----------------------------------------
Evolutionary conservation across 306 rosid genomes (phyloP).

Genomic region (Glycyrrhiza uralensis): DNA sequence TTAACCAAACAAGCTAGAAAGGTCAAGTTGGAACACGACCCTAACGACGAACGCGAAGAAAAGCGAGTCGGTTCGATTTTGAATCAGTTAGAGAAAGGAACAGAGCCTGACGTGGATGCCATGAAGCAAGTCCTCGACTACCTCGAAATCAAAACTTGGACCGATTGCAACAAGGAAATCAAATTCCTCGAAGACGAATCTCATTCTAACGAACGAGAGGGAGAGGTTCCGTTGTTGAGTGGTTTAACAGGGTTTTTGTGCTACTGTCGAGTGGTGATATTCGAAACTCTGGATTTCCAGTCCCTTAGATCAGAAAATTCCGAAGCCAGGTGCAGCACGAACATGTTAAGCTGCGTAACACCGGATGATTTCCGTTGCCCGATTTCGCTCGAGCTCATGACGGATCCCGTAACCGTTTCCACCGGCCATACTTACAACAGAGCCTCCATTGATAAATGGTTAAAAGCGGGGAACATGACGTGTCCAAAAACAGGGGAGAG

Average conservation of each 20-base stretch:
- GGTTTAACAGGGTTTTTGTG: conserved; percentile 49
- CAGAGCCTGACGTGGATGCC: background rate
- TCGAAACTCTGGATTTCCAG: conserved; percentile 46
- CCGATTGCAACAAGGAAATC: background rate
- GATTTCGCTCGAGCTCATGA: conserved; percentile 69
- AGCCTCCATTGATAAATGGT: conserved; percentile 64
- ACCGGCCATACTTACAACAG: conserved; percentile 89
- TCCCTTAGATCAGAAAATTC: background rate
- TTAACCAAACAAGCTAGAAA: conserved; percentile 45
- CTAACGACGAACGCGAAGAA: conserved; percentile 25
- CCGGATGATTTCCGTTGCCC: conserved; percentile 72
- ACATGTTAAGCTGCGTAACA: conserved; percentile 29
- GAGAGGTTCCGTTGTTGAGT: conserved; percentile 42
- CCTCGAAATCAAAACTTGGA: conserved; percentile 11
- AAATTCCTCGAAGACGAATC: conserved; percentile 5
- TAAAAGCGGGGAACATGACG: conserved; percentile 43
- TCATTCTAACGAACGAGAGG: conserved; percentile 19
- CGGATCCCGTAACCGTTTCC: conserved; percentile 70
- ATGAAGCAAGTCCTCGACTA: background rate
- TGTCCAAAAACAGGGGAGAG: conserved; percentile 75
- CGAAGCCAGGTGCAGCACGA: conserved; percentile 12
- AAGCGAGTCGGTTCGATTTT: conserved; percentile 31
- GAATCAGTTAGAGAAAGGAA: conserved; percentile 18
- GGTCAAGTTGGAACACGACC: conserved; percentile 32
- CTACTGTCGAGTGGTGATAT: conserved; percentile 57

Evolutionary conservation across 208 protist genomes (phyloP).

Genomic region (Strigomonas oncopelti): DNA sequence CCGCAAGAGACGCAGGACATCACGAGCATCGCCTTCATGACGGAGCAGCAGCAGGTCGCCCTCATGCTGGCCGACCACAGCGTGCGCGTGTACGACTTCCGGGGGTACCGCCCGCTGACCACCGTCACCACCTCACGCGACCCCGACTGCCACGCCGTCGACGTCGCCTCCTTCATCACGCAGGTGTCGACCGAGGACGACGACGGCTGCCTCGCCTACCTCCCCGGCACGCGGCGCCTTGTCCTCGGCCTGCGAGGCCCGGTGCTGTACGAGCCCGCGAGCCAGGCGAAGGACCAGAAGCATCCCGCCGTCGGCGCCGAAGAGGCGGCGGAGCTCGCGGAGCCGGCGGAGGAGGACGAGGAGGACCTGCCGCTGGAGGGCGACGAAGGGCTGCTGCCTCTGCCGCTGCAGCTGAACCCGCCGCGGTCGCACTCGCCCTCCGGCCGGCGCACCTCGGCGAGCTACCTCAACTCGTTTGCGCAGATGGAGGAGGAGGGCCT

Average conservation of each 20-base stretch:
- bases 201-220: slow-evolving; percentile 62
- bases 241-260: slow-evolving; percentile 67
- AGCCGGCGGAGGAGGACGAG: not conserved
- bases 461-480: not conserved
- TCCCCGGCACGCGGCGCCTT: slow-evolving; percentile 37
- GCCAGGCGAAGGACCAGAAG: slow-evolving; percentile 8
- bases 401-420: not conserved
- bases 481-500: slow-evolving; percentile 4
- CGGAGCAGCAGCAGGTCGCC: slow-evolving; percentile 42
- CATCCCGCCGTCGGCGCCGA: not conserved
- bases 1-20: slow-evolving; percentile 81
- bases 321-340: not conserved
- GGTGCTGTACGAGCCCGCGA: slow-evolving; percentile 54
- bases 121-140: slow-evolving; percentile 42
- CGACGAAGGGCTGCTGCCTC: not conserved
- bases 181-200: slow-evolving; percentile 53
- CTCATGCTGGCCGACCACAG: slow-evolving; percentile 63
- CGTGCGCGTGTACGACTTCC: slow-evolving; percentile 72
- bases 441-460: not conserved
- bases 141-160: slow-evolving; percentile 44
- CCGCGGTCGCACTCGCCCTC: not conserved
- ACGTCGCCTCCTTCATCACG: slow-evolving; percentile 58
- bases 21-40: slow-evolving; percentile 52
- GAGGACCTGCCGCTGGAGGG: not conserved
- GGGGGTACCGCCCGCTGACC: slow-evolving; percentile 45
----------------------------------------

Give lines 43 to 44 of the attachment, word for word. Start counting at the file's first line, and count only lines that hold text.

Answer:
- bases 321-340: not conserved
- GGTGCTGTACGAGCCCGCGA: slow-evolving; percentile 54